Eight years ago, and three months after Maggie was born, I stood in the wings on a stage in New York City, waiting to go on and tell the story of Alabama Chanin. I was nervous and jittery, waiting my turn while a woman named Jill Dumain talked about the sustainability work of the company she had worked with for over a decade. It was an unexpected life-changing moment. Instead of thinking and preparing for my own talk, I got carried away by the story of Patagonia and their mission. I had always been a fan, but that day I became a devotee.
My own talk on that massive stage paled in comparison to the sharp wit and factual detail that Jill Dumain offered—the same determination that she brings daily to the job she loves. Jill and I became friends over the course of that weekend, and we stayed in touch over the following years. Two years ago, she emailed me about the possibility of collaborating on a project using Patagonia down jackets that had reached their end-of-life. The “dogs” she called them: jackets that really couldn’t be recycled as usable garments. They were garments with beautiful stories, jackets that may have been down and/or up mountains, weathered many a winter with their wearer, and come to a final resting place in a warehouse. You see, Patagonia takes responsibility for every garment they make—from design to discard method, they are involved.
Any garment you purchase from Patagonia can be returned to Patagonia—at the beginning of its life or at the end of its life. Over the years, the company goal is to extend the life of a garment through good design and great materials, as detailed in their Worn Wear stories. At the same time, Patagonia has implemented buy-back programs for used garments in good condition and have offered initiatives that repair garments, extending their lives beyond one user. Their Truth to Materials initiative is the culmination of this work towards circular design and manufacturing. The ultimate goal is for every product to reflect sustainability from the beginning of life as a raw material, through design, manufacturing, active life, and end-of-life processes. Garments that have reached the end of their lives become an active part of the environment through composting or upcycling into a new form, like our reclaimed down scarves.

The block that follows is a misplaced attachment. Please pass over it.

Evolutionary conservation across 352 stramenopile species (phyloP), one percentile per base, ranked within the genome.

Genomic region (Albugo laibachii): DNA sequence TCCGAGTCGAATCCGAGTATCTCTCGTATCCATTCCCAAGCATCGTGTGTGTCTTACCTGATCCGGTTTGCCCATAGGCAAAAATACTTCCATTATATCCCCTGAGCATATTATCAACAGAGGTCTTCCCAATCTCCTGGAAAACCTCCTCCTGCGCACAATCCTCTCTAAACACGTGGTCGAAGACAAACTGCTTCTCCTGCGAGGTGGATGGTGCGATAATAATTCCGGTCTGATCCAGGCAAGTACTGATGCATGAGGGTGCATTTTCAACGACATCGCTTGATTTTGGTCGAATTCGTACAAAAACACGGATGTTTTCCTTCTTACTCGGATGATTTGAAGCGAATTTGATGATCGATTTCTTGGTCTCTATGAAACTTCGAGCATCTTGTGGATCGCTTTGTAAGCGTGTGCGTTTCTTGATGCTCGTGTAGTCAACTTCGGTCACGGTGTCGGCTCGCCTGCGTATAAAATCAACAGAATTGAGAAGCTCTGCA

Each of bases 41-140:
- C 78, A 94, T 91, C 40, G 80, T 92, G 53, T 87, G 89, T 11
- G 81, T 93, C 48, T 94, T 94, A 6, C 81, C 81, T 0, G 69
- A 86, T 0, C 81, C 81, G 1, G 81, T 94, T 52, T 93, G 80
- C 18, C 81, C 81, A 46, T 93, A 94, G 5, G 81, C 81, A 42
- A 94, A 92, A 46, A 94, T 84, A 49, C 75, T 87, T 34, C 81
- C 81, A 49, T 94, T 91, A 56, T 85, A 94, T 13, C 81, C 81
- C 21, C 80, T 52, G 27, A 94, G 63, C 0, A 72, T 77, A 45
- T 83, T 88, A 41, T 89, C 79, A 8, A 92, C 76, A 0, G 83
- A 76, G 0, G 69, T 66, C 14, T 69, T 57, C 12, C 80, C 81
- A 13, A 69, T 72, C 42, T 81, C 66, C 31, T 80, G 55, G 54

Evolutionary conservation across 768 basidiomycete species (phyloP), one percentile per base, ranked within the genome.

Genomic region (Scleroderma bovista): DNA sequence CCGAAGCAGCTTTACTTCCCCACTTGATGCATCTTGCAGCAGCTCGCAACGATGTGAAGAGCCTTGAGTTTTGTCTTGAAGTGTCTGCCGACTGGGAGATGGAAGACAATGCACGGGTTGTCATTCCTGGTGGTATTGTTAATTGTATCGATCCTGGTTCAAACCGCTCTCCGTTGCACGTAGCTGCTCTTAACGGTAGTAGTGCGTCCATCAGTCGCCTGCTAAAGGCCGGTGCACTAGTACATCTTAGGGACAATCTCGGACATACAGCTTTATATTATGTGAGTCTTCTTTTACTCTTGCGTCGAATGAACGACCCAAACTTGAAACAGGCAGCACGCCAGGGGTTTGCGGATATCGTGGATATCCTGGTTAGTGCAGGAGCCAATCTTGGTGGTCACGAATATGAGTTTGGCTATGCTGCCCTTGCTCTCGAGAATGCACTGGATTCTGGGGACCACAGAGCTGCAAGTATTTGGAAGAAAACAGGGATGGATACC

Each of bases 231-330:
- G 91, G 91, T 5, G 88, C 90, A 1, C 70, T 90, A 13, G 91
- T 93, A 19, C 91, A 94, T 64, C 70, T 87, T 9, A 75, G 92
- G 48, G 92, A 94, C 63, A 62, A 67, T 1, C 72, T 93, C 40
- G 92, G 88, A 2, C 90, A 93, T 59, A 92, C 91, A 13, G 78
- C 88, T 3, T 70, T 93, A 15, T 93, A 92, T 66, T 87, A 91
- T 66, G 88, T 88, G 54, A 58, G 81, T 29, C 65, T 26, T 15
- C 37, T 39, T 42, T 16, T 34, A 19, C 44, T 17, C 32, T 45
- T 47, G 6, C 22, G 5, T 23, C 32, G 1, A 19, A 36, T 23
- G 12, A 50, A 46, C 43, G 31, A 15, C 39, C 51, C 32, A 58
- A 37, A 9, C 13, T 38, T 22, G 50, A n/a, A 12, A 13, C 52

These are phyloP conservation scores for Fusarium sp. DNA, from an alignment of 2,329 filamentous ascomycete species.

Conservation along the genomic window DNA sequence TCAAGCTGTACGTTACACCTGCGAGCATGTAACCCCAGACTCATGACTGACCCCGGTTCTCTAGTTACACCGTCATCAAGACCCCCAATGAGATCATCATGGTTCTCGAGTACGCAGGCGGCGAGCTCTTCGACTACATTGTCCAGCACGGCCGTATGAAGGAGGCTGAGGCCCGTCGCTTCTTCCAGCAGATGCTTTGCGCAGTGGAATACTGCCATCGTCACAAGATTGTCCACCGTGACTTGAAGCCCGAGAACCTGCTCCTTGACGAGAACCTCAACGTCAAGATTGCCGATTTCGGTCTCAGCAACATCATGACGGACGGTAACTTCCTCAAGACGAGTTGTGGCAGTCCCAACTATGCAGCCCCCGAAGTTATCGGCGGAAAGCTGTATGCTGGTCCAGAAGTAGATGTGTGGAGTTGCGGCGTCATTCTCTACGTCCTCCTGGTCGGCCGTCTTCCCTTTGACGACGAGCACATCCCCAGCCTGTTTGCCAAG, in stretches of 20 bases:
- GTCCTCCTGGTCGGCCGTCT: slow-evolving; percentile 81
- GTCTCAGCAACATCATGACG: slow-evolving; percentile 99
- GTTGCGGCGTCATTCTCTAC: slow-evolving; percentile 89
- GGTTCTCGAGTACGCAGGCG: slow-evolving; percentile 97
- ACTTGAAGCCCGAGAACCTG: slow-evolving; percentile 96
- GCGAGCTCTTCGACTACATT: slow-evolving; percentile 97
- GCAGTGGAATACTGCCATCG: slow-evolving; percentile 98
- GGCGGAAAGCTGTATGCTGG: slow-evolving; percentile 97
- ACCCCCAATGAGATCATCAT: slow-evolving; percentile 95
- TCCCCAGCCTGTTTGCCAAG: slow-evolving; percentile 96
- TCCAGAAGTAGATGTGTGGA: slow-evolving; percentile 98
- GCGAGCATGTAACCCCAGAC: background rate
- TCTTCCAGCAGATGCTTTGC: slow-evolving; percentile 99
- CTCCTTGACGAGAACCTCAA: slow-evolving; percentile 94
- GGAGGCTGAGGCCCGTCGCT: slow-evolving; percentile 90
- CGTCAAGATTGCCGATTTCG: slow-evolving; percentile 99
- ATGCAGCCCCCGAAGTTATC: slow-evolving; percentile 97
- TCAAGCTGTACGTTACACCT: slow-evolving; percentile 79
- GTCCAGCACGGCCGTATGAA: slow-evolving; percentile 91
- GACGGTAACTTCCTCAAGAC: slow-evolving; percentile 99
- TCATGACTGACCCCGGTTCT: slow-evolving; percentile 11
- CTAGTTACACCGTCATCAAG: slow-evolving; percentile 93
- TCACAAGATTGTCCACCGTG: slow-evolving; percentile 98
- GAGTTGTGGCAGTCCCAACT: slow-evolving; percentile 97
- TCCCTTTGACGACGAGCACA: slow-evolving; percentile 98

“Truth to Materials honors the purest form of a material possible, be it minimally processed cashmere and wool, or going beyond organic by reusing cutting room scrap that was otherwise destined for the landfill. It’s about discovering the origin of a material and staying as true to that as possible during every step of design and manufacturing.
The clothes in this collection represent a deeper dive into the progress we’ve already made—with materials like organic cotton and recycled polyester—but with less dyeing and processing, fewer virgin resources, and an even greater focus on craftsmanship. We call this work ‘responsible manufacturing,’ and it’s sure to bleed into what’s yet to come. You have to do it every day and eventually, maybe, you will get better. Failure comes the moment you say, ‘I’ve got this wired, nothing more to discover here.’”
Lead image credit: The talented Jeff Johnson